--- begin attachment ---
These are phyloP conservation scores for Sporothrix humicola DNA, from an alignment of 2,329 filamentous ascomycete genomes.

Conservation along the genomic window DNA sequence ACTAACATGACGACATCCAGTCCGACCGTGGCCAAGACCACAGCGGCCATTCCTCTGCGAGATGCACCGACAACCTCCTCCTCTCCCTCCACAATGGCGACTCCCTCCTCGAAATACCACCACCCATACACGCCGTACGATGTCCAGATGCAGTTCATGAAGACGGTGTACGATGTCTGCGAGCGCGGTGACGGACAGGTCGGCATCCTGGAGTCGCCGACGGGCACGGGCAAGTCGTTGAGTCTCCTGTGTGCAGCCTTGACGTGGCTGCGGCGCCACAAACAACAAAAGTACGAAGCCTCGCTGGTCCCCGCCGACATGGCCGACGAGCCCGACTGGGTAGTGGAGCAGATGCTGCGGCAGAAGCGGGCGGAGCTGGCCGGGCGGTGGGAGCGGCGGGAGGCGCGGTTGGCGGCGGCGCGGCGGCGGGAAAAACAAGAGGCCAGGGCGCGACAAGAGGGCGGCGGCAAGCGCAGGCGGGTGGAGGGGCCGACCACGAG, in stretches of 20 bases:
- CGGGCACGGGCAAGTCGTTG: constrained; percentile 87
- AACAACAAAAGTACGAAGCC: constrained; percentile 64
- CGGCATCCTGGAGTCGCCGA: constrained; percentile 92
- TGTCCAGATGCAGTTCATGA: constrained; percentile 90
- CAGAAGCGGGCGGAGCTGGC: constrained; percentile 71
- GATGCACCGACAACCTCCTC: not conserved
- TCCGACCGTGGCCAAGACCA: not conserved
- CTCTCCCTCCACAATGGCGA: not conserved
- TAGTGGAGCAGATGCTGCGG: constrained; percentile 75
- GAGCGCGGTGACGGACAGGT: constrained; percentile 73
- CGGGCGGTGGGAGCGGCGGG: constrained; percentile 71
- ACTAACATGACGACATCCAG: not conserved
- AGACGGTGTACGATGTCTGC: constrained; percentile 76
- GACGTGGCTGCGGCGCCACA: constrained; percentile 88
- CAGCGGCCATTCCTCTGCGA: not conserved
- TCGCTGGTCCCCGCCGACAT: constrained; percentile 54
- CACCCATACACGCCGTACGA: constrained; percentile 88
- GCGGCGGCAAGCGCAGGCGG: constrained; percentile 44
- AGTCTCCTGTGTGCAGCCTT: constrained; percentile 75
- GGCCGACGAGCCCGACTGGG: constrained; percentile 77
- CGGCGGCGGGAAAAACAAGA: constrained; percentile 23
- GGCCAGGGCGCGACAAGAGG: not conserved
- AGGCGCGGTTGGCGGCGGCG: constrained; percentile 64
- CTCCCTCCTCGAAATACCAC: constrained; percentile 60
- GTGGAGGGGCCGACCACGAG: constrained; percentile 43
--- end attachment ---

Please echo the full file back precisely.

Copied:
These are phyloP conservation scores for Sporothrix humicola DNA, from an alignment of 2,329 filamentous ascomycete genomes.

Conservation along the genomic window DNA sequence ACTAACATGACGACATCCAGTCCGACCGTGGCCAAGACCACAGCGGCCATTCCTCTGCGAGATGCACCGACAACCTCCTCCTCTCCCTCCACAATGGCGACTCCCTCCTCGAAATACCACCACCCATACACGCCGTACGATGTCCAGATGCAGTTCATGAAGACGGTGTACGATGTCTGCGAGCGCGGTGACGGACAGGTCGGCATCCTGGAGTCGCCGACGGGCACGGGCAAGTCGTTGAGTCTCCTGTGTGCAGCCTTGACGTGGCTGCGGCGCCACAAACAACAAAAGTACGAAGCCTCGCTGGTCCCCGCCGACATGGCCGACGAGCCCGACTGGGTAGTGGAGCAGATGCTGCGGCAGAAGCGGGCGGAGCTGGCCGGGCGGTGGGAGCGGCGGGAGGCGCGGTTGGCGGCGGCGCGGCGGCGGGAAAAACAAGAGGCCAGGGCGCGACAAGAGGGCGGCGGCAAGCGCAGGCGGGTGGAGGGGCCGACCACGAG, in stretches of 20 bases:
- CGGGCACGGGCAAGTCGTTG: constrained; percentile 87
- AACAACAAAAGTACGAAGCC: constrained; percentile 64
- CGGCATCCTGGAGTCGCCGA: constrained; percentile 92
- TGTCCAGATGCAGTTCATGA: constrained; percentile 90
- CAGAAGCGGGCGGAGCTGGC: constrained; percentile 71
- GATGCACCGACAACCTCCTC: not conserved
- TCCGACCGTGGCCAAGACCA: not conserved
- CTCTCCCTCCACAATGGCGA: not conserved
- TAGTGGAGCAGATGCTGCGG: constrained; percentile 75
- GAGCGCGGTGACGGACAGGT: constrained; percentile 73
- CGGGCGGTGGGAGCGGCGGG: constrained; percentile 71
- ACTAACATGACGACATCCAG: not conserved
- AGACGGTGTACGATGTCTGC: constrained; percentile 76
- GACGTGGCTGCGGCGCCACA: constrained; percentile 88
- CAGCGGCCATTCCTCTGCGA: not conserved
- TCGCTGGTCCCCGCCGACAT: constrained; percentile 54
- CACCCATACACGCCGTACGA: constrained; percentile 88
- GCGGCGGCAAGCGCAGGCGG: constrained; percentile 44
- AGTCTCCTGTGTGCAGCCTT: constrained; percentile 75
- GGCCGACGAGCCCGACTGGG: constrained; percentile 77
- CGGCGGCGGGAAAAACAAGA: constrained; percentile 23
- GGCCAGGGCGCGACAAGAGG: not conserved
- AGGCGCGGTTGGCGGCGGCG: constrained; percentile 64
- CTCCCTCCTCGAAATACCAC: constrained; percentile 60
- GTGGAGGGGCCGACCACGAG: constrained; percentile 43